Senate approves Solis as Labor Department secretary, 'card-check' debate heats up

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Hilda Solis accepts keys to her new office from Ed Hugler. Photo: Shawn Moore, Dept. of Labor.
Hilda Solis accepts keys to her new office from Ed Hugler. Photo: Shawn Moore, Dept. of Labor.
After months of delay, the Senate Tuesday approved Rep. Hilda Solis (D-CA) for the job of secretary of the Labor Department. The move is likely to intensify the controversy over the "card-check" issue.

Solis, in part because of her pro-union positions, drew concerns from Republicans during the confirmation process. Many in the Senate also took issue with her husband's outstanding and unresolved tax issues.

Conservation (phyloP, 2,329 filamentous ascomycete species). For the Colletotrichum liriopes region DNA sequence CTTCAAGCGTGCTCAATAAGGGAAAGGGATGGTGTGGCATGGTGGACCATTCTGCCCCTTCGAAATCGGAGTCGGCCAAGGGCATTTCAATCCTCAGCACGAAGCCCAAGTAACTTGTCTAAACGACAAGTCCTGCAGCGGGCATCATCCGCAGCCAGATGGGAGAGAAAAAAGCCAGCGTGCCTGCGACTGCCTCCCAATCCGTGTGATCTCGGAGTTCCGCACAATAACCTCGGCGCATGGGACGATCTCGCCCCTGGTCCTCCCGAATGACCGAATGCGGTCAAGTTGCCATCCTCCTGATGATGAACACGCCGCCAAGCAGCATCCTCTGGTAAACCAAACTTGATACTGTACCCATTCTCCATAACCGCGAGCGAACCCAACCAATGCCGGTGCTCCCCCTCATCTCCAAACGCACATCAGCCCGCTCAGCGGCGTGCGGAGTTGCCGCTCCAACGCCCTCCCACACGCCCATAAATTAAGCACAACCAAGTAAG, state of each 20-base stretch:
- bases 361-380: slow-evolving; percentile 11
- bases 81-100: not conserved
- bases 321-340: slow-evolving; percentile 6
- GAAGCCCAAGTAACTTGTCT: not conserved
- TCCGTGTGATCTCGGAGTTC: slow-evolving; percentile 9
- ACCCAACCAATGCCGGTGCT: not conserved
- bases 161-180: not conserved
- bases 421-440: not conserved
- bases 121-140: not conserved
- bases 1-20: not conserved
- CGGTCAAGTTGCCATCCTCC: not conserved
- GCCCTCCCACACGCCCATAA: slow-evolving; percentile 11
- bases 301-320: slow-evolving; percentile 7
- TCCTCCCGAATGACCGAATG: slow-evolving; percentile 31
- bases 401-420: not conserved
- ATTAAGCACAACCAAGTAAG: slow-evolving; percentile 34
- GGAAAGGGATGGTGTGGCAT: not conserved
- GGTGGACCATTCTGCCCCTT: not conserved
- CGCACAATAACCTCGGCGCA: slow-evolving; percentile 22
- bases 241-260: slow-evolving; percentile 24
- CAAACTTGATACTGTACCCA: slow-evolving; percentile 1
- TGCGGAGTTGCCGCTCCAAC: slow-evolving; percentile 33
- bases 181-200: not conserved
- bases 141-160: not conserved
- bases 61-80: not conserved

Ironically, coinciding with her confirmation, Republican lawmakers introduced the Secret Ballot Protection Act, which would preserve the requirement of a secret ballot in union organizing elections. The well-known Employee Free Choice Act of 2007, which is expected to be reintroduced in the new Congress, would amend the National Labor Relations Act to require employers to recognize a labor union solely through the "card-check" process. The issue has provoked strong opinions from the business and labor community. Nursing home providers are worried that approval of "card check" will increase the presence of unions within the nation's nursing homes.

The previous Labor Secretary, Elaine Chao, held a more pro-business view than Solis. AFL-CIO President John Sweeney said Americans now "have a secretary of labor who represents working people, not wealthy CEOs," The Boston Globe reported.